My working model is thus: An adjective should be flexible in that it can describe a variety of nouns. A noun adjunct looks like an adjective but can only be connected to a limited number of nouns. So, hot oven and microwave oven show 'oven' described by an adjective and a noun adjunct, respectively. But may I apply the same method to words that appear to be adjective-like but function like a noun adjunct, and vice versa? Examples follow.

  1. Gordian. To me, Gordian is a noun adjunct, in spite of its suffix, because it basically can only be used to describe 'knot' (see Ngram Viewer data, refresh the search to see the results, if needed)

  2. Fermi. On the other hand, Fermi, when not used in reference to the person, can be an adjective because it can modify a variety of nouns (Ngram Viewer).

Is my reasoning sound? Do you have other criteria to distinguish these parts of speech?

  • 2
    Since there is no real difference between adjective and N' adjunct, you can make the terminological distinction any way you want. Who cares?
    – Greg Lee
    Dec 4 '17 at 9:20
  • 4
    There's also whether the word can be used predicatively (The oven is hot, *The oven is microwave), but then you also run into problems like 'The sequence is Cauchy, and therefore convergent', which seem to suggest that 'Cauchy' is an adjective. (This agrees with your prediction though, since a distribution, a series, the mean value theorem, etc, can also be Cauchy). Dec 4 '17 at 12:00
  • 2
    The parts of speech labels are not affected by the function of the word in the clause. They are simply modifiers and may be nominal ("a brick wall") or adjective ("a long letter"). Btw, I'd use the term 'adjunct' for modifiers and supplements in clause structure, not phrase structure.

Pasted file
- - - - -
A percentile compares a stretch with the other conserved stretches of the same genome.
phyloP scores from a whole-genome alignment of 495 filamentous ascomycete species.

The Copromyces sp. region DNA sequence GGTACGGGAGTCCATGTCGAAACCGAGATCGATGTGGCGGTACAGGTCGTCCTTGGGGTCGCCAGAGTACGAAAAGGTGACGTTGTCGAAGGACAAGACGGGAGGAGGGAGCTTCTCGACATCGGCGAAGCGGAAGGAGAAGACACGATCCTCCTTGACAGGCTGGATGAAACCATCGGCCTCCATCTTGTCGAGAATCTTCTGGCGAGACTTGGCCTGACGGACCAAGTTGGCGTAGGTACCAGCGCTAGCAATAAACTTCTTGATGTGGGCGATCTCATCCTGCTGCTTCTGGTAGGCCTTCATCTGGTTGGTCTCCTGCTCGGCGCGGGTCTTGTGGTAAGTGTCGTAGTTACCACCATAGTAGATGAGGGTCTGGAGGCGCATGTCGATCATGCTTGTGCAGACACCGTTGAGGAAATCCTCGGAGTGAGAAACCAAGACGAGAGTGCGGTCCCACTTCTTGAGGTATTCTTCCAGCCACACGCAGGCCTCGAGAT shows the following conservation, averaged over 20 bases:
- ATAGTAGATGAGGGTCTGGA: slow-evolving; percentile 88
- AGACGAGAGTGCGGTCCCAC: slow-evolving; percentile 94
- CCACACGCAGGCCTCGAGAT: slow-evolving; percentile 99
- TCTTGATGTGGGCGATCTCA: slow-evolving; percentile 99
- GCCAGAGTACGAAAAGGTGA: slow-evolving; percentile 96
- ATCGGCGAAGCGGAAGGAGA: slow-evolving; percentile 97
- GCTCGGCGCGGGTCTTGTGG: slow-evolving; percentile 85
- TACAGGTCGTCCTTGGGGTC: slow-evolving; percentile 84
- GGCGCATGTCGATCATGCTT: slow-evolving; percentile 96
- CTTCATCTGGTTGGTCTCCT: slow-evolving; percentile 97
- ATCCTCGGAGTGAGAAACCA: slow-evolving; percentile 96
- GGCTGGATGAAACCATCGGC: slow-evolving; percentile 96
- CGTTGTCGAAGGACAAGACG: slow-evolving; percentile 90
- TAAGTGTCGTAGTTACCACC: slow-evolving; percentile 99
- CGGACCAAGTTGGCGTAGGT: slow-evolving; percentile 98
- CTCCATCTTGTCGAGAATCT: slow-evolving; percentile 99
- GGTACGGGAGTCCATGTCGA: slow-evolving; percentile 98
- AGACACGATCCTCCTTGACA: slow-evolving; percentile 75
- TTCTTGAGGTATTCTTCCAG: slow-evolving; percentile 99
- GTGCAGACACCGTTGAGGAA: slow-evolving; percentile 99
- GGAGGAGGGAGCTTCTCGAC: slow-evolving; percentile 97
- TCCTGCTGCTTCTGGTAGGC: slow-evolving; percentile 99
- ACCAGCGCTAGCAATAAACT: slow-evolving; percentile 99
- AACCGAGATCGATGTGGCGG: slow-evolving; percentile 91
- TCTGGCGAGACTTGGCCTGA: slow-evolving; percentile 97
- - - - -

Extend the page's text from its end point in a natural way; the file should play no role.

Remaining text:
– BillJ
    Dec 4 '17 at 18:25
  • I care because I'm making a discrete list of eponyms which requires boundaries, and I've chosen adjectives. Cauchy, incidentally, is on my list, though I wasn't sure whether people would accept using it predicatively. Thanks! Yet it feels strange for me, a non-mathematician. Furthermore, can radiation be Hawking? Can a test be Turing? Hmm... It seems much easier for a curve to be Gaussian, or a network to be Bayesian, than a level to be Fermi, despite "Fermi level" occurring more frequently than "Bayesian network". I found no examples of Fermi used predicatively. The suffix matters, it seems. Dec 5 '17 at 2:33
  • @BillJ, sorry, I don't quite understand why PoS labels wouldn't be affected by the function. One reason this concerns me is I'm trying to understand how PoS taggers analyze corpora. If you wouldn't use 'noun adjunct' the way that I have, could you offer an alternative? For example, 'attributive noun'? Dec 5 '17 at 2:41

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